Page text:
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I am 19 and feeling severe pain in my lower jaw as a new molar is growing out there, is this normal. Pls suggest some remedy and which food I should have as its very painful while eating.
Is there any cream or something to whiten our teeth. I drink tea nd coffee. And now my teeth are become yellow, kindly help.
Losing a tooth to infection (decay) or trauma can be a painful experience. Imagine that you are in a dental chair and just got a new tooth or a bridge fitted. It is a joyous experience, almost like a new found lease of life, to be able to eat better and look better. However, even after a few days to a week, you realize that the new crown is just not settling down completely. There is a constant sensitivity that exists and is not allowing you to enjoy the new tooth.
There are various reasons that the new crown can be sensitive, some of them including:
- A high point: On the new crown, there could be small points that do not allow for a bite as earlier. This can lead to sensitivity and minor jaw discomfort.
- Improper fit with exposed dentin: This can happen at the neck area, where the crown is not fitting the tooth, leaving a small part of dentin exposed. This can lead to sensitivity once the crown is fixed in.
- Other decayed teeth: If there is a decayed tooth adjacent to the crown, it could be confusing and sometimes difficult to pinpoint the exact area.
If it persists for more than a week, check with your dentist on the following:
- Severity of decay: The extent of decay in the first place should be considered, especially if you have had crown as a result of extensive tooth decay. If it was involving a large portion of the dentin, the changes of having sensitivity are high, even after a crown placement. In these cases, there could be silent abscess, which may never manifest as symptoms, but can cause a gnawing sensitivity issue with each bite.
- Area of decay: Root caries and cervical caries are more prone to have sensitivity compared to the crown of the tooth. The enamel layer in these areas is thin and the chances of dentinal involvement is high. The rate at which the decay will reach the pulp and cause pain is also higher.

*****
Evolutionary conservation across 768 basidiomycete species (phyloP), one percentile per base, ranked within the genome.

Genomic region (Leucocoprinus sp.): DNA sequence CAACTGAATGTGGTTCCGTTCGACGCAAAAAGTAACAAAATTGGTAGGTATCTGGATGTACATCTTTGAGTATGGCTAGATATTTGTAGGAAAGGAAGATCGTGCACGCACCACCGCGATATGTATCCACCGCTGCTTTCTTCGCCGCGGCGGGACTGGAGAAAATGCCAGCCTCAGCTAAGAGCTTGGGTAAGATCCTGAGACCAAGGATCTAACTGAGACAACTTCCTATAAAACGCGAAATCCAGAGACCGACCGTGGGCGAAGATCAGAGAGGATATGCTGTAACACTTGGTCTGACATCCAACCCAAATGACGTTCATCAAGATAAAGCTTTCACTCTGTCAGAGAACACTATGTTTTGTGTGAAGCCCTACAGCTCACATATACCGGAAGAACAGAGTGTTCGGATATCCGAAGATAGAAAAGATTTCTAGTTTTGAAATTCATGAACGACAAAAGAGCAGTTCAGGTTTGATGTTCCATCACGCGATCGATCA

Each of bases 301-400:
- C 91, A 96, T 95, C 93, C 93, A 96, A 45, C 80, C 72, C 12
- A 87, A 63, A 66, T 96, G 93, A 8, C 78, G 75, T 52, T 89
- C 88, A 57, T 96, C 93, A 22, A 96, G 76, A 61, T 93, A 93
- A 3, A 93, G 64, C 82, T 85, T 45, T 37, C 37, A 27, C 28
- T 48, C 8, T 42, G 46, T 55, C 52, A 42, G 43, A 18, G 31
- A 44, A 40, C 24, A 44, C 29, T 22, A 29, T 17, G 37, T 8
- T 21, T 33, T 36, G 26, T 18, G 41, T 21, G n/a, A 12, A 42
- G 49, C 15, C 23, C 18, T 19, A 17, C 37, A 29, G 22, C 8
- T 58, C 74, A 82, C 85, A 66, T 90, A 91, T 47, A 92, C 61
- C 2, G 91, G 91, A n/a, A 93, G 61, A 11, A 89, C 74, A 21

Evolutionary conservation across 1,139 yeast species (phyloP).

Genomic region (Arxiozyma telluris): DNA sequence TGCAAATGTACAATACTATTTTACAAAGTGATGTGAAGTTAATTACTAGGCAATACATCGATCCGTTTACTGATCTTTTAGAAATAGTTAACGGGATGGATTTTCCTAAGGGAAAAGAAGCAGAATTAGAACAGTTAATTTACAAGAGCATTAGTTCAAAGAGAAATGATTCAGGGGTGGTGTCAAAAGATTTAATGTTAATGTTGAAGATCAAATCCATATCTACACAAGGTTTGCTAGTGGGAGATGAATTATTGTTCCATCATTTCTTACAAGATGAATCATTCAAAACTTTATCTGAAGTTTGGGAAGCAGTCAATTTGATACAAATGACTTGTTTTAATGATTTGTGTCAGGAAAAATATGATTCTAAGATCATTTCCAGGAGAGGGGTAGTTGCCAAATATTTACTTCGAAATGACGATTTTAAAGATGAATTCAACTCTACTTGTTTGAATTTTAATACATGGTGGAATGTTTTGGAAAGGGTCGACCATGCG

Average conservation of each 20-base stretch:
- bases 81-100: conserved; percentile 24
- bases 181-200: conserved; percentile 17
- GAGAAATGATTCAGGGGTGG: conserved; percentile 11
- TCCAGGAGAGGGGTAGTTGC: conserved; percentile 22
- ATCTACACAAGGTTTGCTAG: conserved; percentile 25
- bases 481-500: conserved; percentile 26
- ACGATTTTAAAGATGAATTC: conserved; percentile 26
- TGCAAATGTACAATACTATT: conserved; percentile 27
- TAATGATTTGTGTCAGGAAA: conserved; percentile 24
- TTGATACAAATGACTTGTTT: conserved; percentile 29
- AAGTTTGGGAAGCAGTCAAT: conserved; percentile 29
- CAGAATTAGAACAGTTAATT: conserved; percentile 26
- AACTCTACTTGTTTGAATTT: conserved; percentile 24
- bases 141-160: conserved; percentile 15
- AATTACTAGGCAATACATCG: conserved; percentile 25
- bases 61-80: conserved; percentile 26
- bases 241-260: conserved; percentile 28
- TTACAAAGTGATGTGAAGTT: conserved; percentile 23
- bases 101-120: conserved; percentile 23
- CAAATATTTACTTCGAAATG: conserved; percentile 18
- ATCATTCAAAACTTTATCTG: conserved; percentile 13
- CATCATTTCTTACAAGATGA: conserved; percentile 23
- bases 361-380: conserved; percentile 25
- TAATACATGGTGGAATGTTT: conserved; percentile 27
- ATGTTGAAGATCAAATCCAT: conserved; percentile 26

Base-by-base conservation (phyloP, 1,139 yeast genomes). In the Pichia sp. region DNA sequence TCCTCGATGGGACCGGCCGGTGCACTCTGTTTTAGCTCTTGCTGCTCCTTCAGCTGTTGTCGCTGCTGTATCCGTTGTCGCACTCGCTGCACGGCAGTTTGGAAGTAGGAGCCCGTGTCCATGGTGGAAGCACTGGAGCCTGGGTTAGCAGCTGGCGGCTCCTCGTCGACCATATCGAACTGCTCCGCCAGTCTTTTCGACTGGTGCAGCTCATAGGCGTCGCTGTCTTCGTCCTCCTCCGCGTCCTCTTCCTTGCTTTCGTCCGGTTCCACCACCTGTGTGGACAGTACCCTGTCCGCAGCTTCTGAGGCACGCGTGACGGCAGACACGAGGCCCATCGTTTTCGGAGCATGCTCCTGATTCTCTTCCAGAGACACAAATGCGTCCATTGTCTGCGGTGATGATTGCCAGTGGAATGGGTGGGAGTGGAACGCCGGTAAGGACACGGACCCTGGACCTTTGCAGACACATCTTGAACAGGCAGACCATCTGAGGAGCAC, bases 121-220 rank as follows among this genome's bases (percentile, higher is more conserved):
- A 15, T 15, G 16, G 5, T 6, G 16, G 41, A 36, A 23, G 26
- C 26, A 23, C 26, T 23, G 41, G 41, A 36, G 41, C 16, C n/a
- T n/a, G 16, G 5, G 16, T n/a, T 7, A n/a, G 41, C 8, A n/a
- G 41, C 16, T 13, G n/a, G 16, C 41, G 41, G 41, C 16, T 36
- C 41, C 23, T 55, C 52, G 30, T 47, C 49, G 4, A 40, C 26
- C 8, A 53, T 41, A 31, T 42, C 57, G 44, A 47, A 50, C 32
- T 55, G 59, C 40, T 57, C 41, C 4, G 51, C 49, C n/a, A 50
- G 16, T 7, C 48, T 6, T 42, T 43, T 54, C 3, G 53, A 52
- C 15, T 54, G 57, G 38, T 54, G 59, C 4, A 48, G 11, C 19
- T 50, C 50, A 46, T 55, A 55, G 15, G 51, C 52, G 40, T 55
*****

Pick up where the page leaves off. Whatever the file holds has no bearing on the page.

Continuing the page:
- Type of dental treatment: If extensive metal work is done, the sensitivity might last longer than a week, which is the norm.
- Triggering factors: Make a note of what triggers the sensitivity, hot, cold or sweets.
- Management: As mentioned, expect the sensitivity with your new crown to last for up to a week. In some cases, it may be longer, depending on, as noted above, the severity of the original decay, the area, triggers, etc.
While some cases may be managed with a small trim of the crown, some may need the crown to be re-fitted, and some may even require re-treating the tooth completely.
I have suffering from pain in my mouth and lips are so red can't eat any type of food only sweet things. Pls tell me what can I do?
I am 28 years old female. My family members complain that I have a bad breath. A foul smell comes from my mouth off and on. I brush properly twice a day. I even clean my tongue and the molars also every day. I use colgate toothbrush and toothpaste What can be the reason What should I do?
Pan masala chewing I can't open my mouth how I open my mouth my voice is also changed. please tell what to do.?
Since the past one year I am having too much deposit on tounge. I hardly ever had to use a tongue cleaner before but now I am having to use it twice a day. What is the significance of this problem?thanks in advance.
I am 65 years old and my teeth have become very very sensitive to hot and cold waters. Very often it starts paining after taking hot.
Hi, I am 26 years old (Female). I have tooth front in my upper palette. How can I straighten my teeth without using braces and by using home remedies? Please suggest better ways and how many days wil it take for correcting it.
Drinks such as regular soda, diet soda, sports drinks, canned iced tea and lemonades can lead to extensive tooth decay, enamel destruction and poor dental health because of the low pH or acidity of the drinks.
Enamel is the hardest substance in the body but it is susceptible to breakdown from acids found in soda/drinks. The more acidic the drink (the lower its pH), the more rapid the enamel destruction. Tooth enamel dissolves below 5.5. It is important to note that exposed root surfaces demineralize twice as fast as that of enamel.
Soda/drinks may contain carbonic, phosphoric, malic, citric and tartaric acids and therefore have an acidic pH. No differences in enamel breakdown were found between regular and diet versions of the same brand.
Reduce the Risk
1 Drink carbonated beverages (soft drinks, soda pop) in moderation.
2 Give infants and toddlers these beverages in a regular cup.
3 Sucking on a bottle or sippy cup filled with these beverages promotes tooth decay.
4 Use a straw to help keep sugar away from your teeth while drinking.
5 Choose fluoridated water instead of fizzy drinks.
6 Avoid drinking soft drinks and fruit juice before bedtime.
7 Rinse your mouth with water or brush your teeth soon after using either of these.
8 Get regular dental checkups and cleanings
Acid (pH) Low=Bad
Water – 7.00 (neutral)
Brewed Black Coffee – 6.25
Brewed Black Tea – 5.36
A & W Root Beer – 4.80
Diet Sprite – 3.34
Sprite – 3.27
Diet Dew – 3.27
Diet Coke – 3.22
Mountain Dew – 3.14
Gatorade – 2.95
Canada Dry Ginger Ale – 2.94
Diet Pepsi – 2.94
Arizona Iced Tea – 2.94
True Lemon – 2.80
HI Punch – 2.82
Coke – 2.48
Pepsi – 2.46